Keep it clean

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I wouldn’t say I was partic­u­larly tidy, but I do like to keep my living envir­on­ment clean. I spent a few years work­ing in restaur­ants when I was young­er, and a big part of the job was keep­ing the restaur­ant and bar as clean and pleas­ant as possible. Espe­cially at the end of the night, you can’t go home until everything is spot­less, so you get used to clean­ing things as effi­ciently as possible, and in a way that makes sure it all looks shiny as well as being hygien­ic. This has also been useful in making not-so-nice rented places in London a lot more pleas­ant to live in. (It has also given me the side-effect of find­ing house­work to be an effect­ive hangover cure)

I’ve come to real­ise lately, a surpris­ing number of people find house­work diffi­cult and turn out not to know things about laun­dry, unblock­ing drains etc that I thought every­one knew. It still seems a bit patron­ising for me to write these tips (but also quite milit­ant in my aver­sion to dirty tea towels and unrinsed wash­ing up), because they’re obvi­ous to me, but I know now they’re not obvi­ous to a lot of people, and New Year seems an appro­pri­ate time to write them.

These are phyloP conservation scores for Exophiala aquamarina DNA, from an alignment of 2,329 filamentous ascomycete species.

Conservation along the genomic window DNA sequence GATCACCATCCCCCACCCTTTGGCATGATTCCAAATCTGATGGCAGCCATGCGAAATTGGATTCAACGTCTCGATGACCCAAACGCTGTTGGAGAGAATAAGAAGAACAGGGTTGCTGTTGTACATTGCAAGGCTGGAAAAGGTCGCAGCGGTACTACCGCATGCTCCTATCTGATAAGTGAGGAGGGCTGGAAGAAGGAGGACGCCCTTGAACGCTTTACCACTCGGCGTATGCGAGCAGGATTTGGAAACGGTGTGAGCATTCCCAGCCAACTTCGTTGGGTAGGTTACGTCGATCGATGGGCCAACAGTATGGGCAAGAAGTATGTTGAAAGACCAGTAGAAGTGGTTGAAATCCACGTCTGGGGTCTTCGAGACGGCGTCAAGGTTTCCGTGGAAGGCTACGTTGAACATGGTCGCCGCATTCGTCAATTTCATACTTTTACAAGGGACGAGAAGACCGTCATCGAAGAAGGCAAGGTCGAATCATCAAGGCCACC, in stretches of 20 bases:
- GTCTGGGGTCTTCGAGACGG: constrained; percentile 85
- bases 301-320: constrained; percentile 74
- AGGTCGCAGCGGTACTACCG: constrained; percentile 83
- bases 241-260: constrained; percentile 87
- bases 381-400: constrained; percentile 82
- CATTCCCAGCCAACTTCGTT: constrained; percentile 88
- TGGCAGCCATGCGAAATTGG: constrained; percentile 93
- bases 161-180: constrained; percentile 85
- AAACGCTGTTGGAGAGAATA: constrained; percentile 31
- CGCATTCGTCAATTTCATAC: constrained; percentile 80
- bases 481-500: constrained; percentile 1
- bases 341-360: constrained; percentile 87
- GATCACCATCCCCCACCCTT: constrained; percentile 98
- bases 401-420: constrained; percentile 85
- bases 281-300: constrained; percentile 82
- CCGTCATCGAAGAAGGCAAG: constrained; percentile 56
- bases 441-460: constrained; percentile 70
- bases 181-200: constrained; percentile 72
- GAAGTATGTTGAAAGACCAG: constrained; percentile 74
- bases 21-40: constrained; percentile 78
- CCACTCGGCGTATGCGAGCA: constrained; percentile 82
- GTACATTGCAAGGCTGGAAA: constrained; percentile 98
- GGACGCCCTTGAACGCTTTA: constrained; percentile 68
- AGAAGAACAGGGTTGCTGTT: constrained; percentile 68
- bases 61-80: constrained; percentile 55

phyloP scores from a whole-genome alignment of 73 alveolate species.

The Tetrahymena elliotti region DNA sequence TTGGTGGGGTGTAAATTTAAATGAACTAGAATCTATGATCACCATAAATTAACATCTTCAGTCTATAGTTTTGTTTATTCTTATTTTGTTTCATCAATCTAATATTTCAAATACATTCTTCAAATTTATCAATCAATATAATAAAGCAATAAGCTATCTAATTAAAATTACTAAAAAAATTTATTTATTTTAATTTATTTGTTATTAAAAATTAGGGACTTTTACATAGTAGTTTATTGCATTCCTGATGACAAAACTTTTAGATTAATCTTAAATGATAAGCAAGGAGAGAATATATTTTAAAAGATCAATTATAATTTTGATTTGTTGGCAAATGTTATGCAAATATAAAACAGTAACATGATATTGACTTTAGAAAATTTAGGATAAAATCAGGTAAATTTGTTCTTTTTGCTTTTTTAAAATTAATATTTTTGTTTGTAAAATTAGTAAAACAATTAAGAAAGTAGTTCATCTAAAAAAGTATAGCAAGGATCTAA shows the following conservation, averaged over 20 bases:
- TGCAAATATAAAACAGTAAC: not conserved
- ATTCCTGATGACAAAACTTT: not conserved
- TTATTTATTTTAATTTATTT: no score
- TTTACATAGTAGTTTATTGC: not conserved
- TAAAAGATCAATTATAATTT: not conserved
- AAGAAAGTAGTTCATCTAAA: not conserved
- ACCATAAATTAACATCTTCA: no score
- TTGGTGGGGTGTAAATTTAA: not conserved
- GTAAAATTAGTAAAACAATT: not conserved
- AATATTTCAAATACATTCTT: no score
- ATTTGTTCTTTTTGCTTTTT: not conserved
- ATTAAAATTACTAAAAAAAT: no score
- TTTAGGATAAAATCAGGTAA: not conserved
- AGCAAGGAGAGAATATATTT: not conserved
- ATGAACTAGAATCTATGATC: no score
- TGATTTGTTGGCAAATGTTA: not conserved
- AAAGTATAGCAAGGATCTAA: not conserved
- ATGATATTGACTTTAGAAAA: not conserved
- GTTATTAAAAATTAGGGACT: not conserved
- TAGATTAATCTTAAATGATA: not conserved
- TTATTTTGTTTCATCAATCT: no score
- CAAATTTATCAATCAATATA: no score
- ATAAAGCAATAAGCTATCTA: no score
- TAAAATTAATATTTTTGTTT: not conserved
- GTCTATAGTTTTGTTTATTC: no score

I don’t really find many online clean­ing tips that help­ful. They’re either aimed at Amer­ic­ans and talk about things you don’t find in Brit­ish houses and products that aren’t avail­able here, try to convince you that anything can be cleaned with white vineg­ar and baking soda (tip: some­times that doesn’t work well), or they’re for the kind of obsess­ive person who loves to buy special brushes to clean inside blinds. I just want my place look­ing nice without spend­ing too much time or money doing it. I haven’t recom­men­ded many specif­ic products, the gener­ic super­mar­ket stuff is fine.

Here’s what I want from clean­ing really:

  1. You don’t feel nasty because you touched some­thing and it was myster­i­ously sticky or dirty